There’s not a ton here in terms of special features—this film demands an audio commentary from Bird and Lindelof, but sadly, none exists. The most substantial supplement is a series of deleted scenes with introductions from the two writers, totaling nearly 25 minutes overall. It’s fascinating just to see how many versions of the first half-hour there are. At one point, Casey lived not only with her parents and brother, but her uncle and his children; at another point, Casey’s mom (Judy Greer, who has more screen time here than in the feature) appeared to be a cancer patient, which would explain her absence in the finished film’s present-day scenes. You get the sense that the first third of this movie was just too challenging to nail down, even here.
Elsewhere, there’s a brief featurette based on Bird’s childhood memories of futurism and space travel, interspersed with the cast and crew getting to watch a NASA launch while making the film. (The latter aspect is repeated in the production diaries, of which there are only two.) Composer Michael Giacchino gets the spotlight in a short behind-the-scenes extra about composing the film and using the song “There’s a Great Big Beautiful Tomorrow” from Disney’s Carousel of Progress attraction; Richard Sherman shows up as well to talk about the impact of that song and how Walt Disney connected with it so strongly. Finally, there’s an animated short detailing the Plus Ultra group that “created” Tomorrowland (you can play the movie with this short playing beforehand), and five minutes of fake outtakes for a pro-science TV show Walt Disney “commissioned” in the 1960s, hosted by Laurie’s character. In some ways, that’s the best extra, if only because Hugh Laurie being nasty is always fun. Always.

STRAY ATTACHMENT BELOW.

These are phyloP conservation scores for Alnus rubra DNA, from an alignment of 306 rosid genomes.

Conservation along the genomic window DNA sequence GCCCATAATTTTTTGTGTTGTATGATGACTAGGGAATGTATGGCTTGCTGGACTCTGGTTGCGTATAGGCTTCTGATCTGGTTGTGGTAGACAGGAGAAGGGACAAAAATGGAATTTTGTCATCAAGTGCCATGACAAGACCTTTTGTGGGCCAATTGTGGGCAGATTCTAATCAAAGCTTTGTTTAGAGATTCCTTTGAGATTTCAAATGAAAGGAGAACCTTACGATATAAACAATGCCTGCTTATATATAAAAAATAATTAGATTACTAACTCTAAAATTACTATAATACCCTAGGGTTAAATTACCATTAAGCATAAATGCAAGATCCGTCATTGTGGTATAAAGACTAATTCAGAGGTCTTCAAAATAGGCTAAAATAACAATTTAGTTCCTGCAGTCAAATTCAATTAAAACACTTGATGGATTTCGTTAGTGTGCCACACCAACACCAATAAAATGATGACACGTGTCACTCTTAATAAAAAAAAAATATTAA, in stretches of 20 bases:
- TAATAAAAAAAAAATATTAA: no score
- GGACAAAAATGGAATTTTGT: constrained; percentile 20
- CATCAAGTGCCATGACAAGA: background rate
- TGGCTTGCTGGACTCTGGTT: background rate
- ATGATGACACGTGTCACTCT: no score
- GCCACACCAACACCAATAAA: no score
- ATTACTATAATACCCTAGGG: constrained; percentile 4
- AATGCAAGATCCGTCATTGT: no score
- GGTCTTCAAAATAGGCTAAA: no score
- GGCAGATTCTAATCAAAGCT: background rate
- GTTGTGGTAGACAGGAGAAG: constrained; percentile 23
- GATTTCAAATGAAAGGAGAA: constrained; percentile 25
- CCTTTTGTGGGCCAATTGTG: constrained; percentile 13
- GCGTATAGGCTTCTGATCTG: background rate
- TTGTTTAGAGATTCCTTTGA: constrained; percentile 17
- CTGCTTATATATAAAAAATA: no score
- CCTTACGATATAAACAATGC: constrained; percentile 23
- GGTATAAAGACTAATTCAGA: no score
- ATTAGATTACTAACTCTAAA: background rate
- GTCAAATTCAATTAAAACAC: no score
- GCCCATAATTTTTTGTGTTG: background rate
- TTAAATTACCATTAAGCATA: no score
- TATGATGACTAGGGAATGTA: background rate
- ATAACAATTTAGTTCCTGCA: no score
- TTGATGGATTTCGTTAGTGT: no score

Tomorrowland is a step down for Brad Bird, but his passion and sincerity for the message within the film is on full display in this Blu-ray, which is recommended primarily for hardcore fans only.